When I tell people my company owns around 500 domain names, some people think this is a huge number and others are surprised my company owns so few domain names. Compared to other pros in the domain investment space, this is a relatively small number. This number is actually higher than it was a couple of years ago, as I began an attempt to alter my business by increasing the size of its domain portfolio. This hasn’t worked out as ideally as I thought.
After seeing several larger portfolios change hands during the last few years, I thought about growing the size of mine. The thought was that if I could turn my portfolio into one with 25,000 + domain names, I could sell it for tens of millions of dollars. I already had a good number of high value domain names (one worders and three letter .coms), and I could spend money earmarked for individual high value domain names to acquire tens of thousands of minimum bid expiring domain names at auction and hand registered domain names. That was a fleeting thought I had anyway.
This didn’t really work out for me though.
Buying thousands of domain names proved to be much more difficult than the model that has worked well for 10+ years. To alter my strategy, I would need to be somewhat less discriminating about the domain name I purchase. I would need to be more active in auctions and target far more domain names. I found that this was a major challenge as many names I thought I could buy for under $100 were selling for much more at auction. It was taking a great deal of time to find good values. At the rate I was going, bidding on auctions was not going to get me to 25k domain names very quickly and it would be very expensive.
Hand registering domain names that will have value to others is not an easy business. I would occasionally find pockets of names I liked, but the fact that there wasn’t going to be an immediate payoff was challenging. Perhaps I was buying good names that would sell in the future, but maybe I was buying junk that I convinced myself would sell in the future. Sure, they could be valuable to someone in the future, but I could also be throwing good money after bad money. I tip my hat at people who have the ability to consistently hand register and resell desirable domain names. Doing this repeatedly is not easy, and I have not had much luck.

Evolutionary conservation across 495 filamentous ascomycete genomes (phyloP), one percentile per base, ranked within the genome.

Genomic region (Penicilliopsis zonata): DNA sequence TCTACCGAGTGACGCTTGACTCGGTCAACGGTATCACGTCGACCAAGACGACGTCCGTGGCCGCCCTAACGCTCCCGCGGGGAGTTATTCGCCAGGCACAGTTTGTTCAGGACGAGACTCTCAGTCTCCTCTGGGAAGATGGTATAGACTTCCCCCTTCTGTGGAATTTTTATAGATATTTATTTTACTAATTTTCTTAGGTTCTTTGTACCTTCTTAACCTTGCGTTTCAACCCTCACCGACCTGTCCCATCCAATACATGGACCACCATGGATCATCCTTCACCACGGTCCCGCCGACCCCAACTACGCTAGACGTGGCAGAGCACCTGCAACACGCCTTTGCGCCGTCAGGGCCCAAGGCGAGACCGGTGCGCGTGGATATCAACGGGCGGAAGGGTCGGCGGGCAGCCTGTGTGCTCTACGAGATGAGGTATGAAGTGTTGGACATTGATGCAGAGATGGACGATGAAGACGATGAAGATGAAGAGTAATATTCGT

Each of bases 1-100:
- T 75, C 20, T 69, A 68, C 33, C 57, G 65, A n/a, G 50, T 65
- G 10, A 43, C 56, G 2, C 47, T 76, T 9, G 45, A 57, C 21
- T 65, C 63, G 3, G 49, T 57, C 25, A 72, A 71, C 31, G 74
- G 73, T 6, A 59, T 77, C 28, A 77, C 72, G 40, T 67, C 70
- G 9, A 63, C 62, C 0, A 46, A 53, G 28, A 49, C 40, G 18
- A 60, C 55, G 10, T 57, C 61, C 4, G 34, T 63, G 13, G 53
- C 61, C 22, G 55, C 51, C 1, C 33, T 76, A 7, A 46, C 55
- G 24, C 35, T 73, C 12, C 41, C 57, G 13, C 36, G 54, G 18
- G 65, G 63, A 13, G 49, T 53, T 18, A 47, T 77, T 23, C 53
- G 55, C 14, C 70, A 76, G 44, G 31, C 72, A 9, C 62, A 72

One of my weaknesses is that I am impatient. I don’t love the idea of buying names knowing that I will be sitting on the vast majority for years (or forever) without selling them. That is part of the “numbers game.” Some people say that large portfolios have 5% or less turnover each year. For my business, I have been selling at a far higher percentage. I also like to buy names I know are worth something rather than speculating and hoping someone else will want to buy it. The numbers game doesn’t work for me, and it would be very difficult to grow my portfolio to the size it would take for a big portfolio sale.
Ultimately, I have decided to keep doing what has worked for me for 10+ years. I will continue to focus on buying higher value one and two word .com domain names along with the occasional 3 or 4 letter .com domain name. I will sell when fair offers are made and continue to grow my portfolio in strength not size. It was fun to see if I could grow my portfolio, but I have since realized that isn’t as enjoyable for me nor does it play to my strengths.